But Carr wants to go further, and he does so at the expense of his local insights. He wants to show that the internet is changing our brains, making it impossible to read and think as did our print-bound forebears. So he seeks recourse in neuroscience and the relatively recent idea that the make-up of the brain, with its cellular complex of pulsing neural pathways, is not fixed but mutable. Doing something in a certain way or having something happen to us, regardless of our age, can change the functioning of our brain. And this, he argues, is precisely what our collective use of the internet is doing. ‘Although neuroplasiticity provides an escape from genetic determinism, a loophole for free thought and free will’, admits Carr, ‘it also imposes its own form of determinism on our behaviour. As particular circuits in our brain strengthen through the repetition of a mental or physical activity, they begin to transform that activity into a habit.’ That is why, he argues, people can’t read books in the way that they used to: our brains, reared on fast-read hypertext and instant messaging, are simply not set up to deal with the old-fashioned act of concentrated reading.

Despite the obvious paradox of Carr’s neuroplasticity argument – that we can willfully change the brain which is apparently determining us – the main problem here is that Carr has gone further than simply describing a technological change, of grasping it as an aspect of a dynamic social whole. Instead he has fetishised it. The computer here is the subject and its human users are its soft-brained objects. This is a shame because there is truth to Carr’s cultural surmise. Literature does indeed seem trivialised today. Reading is indeed now a far more superficial act, a matter more of acquiring skills or information, than learning truths. And there is now little or no expectation that a great work of philosophy or poetry or history will enrich people in the manner that, say, Victorian cultural critic Matthew Arnold believed it could.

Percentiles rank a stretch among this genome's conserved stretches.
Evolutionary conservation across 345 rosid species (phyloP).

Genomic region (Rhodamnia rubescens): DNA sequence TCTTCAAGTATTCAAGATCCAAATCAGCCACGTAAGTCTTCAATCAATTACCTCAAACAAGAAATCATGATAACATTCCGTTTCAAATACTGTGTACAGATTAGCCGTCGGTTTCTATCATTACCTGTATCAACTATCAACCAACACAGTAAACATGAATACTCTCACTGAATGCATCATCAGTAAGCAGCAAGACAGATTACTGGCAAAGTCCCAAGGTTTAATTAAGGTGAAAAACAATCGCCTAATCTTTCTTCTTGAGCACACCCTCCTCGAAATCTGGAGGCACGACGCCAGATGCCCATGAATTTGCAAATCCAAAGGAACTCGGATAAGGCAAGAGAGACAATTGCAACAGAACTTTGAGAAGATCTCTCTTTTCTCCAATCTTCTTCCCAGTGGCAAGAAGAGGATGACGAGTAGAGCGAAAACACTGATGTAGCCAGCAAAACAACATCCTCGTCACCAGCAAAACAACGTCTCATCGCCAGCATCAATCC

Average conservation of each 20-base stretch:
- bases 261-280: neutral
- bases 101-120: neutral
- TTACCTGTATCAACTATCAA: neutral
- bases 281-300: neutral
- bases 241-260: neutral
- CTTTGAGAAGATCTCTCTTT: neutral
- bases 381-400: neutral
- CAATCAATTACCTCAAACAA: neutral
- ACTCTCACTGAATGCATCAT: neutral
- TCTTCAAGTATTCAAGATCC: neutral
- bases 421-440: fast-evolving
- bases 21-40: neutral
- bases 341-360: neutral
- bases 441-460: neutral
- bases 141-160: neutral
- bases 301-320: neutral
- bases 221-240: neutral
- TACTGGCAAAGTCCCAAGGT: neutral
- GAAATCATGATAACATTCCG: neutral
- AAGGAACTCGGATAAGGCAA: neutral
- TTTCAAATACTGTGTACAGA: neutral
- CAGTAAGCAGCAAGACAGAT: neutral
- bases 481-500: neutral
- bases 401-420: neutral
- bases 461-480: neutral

But the force driving this trivialisation was not technological. As Carr himself writes, when IT advocates were pushing the use of hyper-texts in US schools during the late 1980s, they were doing so before it was even established as a proper medium. Their reasoning – that it would liberate the students from the authority of printed matter – had its precedents in the academic assault on authorial intention in the postwar works of literary critics like WK Wimsatt and Roland Barthes. What no one seemed to realise at that point was that liberating the reader from the straitjacket of authorial intention, indeed from any kind of respect for an external authority, led to a flattening of works of literature. There ceased to be difficult truths to be wrested from a philosopher; there stopped being knotted interpretations to be won from literature. Instead, the works became just so much textual material for any number of readings, be they Marxian, post-colonial or classroom.

In Carr’s view, however, we are at technology’s mercy, as simple-minded recipients of its message. Such a dumbed-down view of human beings leads Carr’s often riveting book to miserably misleading conclusions.

Tim Black is senior writer at spiked.

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Topics Books